Our brief encounter with Ho Chi Minh 

Ho Chi Minh was our final destination in Vietnam, we arrived the morning of the 1st September and we were on a bus to Cambodia 24 hours later.

In our short time we changed hotel rooms to escape the bed bugs we found. (Free upgrade). Walked around the city, tried to go to the War remnants mueseum (but it’s closed for 2 hours over lunch) so instead we went to the Ho Chi Minh Museum and saw a range of equipment used in the war. From weaponary to transport and the history of Vietnamese currency.

The city is the most “English” of those we have visited in Vietnam, with large numbers of shops and restaurants with English signs. The streets are filled with hotels, mini marts and travel agents; it’s definitely a city catered to tourism.

We booked ourselves on to a tour to the Cu Chi tunnels, which is about 60km out of the city, for the afternoon. We learnt about the tunnelling system the Vietnamese used in the war against the Americans.

Tiny entrances:

the real entrances were 10% smaller than this one


Disguised ventilation holes, which once discovered the enemy would gas the hole to suffocate the soldiers. The military workshop and a variety of different traps used to injure the enemy.

one of the many traps used to injure the enemy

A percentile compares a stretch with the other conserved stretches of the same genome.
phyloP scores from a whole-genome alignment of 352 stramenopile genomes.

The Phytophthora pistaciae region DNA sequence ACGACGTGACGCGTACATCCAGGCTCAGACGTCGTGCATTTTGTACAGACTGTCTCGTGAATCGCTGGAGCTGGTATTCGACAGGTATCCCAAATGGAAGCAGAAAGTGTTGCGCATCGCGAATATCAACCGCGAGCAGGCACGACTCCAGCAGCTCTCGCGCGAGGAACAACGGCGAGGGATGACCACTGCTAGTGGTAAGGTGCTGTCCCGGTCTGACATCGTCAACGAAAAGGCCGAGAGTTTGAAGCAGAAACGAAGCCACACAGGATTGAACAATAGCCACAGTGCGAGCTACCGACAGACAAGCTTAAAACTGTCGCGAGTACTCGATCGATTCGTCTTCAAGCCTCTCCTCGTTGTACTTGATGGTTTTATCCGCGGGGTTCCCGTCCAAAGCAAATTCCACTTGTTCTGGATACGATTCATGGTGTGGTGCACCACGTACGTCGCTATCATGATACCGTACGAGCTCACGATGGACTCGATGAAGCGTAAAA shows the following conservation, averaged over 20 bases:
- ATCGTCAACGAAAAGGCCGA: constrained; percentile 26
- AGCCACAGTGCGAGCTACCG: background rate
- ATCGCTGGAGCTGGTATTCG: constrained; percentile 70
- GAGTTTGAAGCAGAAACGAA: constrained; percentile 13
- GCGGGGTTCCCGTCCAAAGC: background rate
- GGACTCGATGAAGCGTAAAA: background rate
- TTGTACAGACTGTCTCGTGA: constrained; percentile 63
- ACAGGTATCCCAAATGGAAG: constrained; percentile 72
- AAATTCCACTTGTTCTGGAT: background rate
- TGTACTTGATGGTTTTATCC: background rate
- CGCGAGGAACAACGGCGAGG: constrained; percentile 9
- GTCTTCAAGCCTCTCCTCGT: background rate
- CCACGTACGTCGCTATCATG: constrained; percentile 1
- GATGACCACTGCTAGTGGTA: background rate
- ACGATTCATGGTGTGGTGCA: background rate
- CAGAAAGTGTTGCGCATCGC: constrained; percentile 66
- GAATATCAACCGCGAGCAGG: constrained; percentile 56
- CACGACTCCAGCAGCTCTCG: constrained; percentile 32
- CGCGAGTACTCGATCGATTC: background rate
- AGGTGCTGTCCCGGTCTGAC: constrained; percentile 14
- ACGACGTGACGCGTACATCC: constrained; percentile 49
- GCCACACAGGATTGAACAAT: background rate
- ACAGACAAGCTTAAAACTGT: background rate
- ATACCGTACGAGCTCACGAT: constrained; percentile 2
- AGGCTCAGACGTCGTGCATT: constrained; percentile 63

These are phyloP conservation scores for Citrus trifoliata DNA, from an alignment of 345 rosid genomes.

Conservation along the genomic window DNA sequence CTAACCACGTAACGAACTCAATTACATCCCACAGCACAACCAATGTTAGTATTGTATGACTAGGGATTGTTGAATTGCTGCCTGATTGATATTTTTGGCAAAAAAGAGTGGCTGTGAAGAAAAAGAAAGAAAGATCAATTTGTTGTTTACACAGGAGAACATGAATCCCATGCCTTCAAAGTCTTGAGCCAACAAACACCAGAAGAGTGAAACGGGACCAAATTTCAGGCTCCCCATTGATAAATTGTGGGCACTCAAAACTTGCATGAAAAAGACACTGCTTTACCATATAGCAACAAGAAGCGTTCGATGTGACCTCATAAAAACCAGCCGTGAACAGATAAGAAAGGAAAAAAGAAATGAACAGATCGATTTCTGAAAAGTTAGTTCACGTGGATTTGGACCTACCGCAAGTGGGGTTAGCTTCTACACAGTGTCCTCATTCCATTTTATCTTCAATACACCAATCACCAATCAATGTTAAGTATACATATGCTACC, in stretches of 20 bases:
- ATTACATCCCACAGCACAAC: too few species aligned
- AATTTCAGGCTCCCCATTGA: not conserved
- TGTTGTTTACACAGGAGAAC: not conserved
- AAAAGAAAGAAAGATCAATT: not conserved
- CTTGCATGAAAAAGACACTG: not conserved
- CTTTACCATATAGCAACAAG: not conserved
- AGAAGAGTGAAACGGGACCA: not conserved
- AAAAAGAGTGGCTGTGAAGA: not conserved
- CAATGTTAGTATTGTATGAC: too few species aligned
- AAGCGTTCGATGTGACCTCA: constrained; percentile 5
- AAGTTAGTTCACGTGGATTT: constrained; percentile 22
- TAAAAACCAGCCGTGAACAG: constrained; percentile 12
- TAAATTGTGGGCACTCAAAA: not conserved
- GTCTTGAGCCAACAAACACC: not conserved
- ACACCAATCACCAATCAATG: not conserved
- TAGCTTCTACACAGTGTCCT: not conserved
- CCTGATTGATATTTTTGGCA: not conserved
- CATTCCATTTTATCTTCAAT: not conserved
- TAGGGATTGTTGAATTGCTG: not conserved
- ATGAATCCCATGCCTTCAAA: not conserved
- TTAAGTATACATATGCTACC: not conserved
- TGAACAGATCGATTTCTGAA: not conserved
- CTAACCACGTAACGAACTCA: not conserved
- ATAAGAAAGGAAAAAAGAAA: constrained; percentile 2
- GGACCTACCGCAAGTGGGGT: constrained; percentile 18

And we got to crawl through the types of tunnel that were used in the war. They used a 3 level system so even if the enemy discovered the first level there was further places to go.

the tunnel that we climbed through for 150m

There was an opportunity to use one of the guns at the shooting range (we didnt) and the tour ended with a video about the Vietnamese struggle during the war but it was verging on propoganda. The video aside, the tour was really interesting and definitely worth doing. It cost us 210,000 VND, roughly £6, including all transport costs.

When we got back to the city we enjoyed our final meal in Vietnam: tofu in a tomato and mushroom sauce, sautéed vegetables, steamed rice and cheap beer. We then went to the night markets and Liv bought a replacement for her broken hat, and after some serious bartering from 250,000 VND we managed to settle on a price of 50,000 VND (less than £1.50). The markets are full of fake designer t-shirts, trainers and bags. But most noticeably, all of Vietnam is filled with fake The North Face shops selling extremely good copies of bags and jackets for a fraction of the price of the real deal. Vietnam is definitely the place to come if you want any “genuine fake” sports gear.

With less than a day in the city it’s hard to comment on it over all, but from what we saw we thought it was similar, and slightly preferable, to Hanoi.

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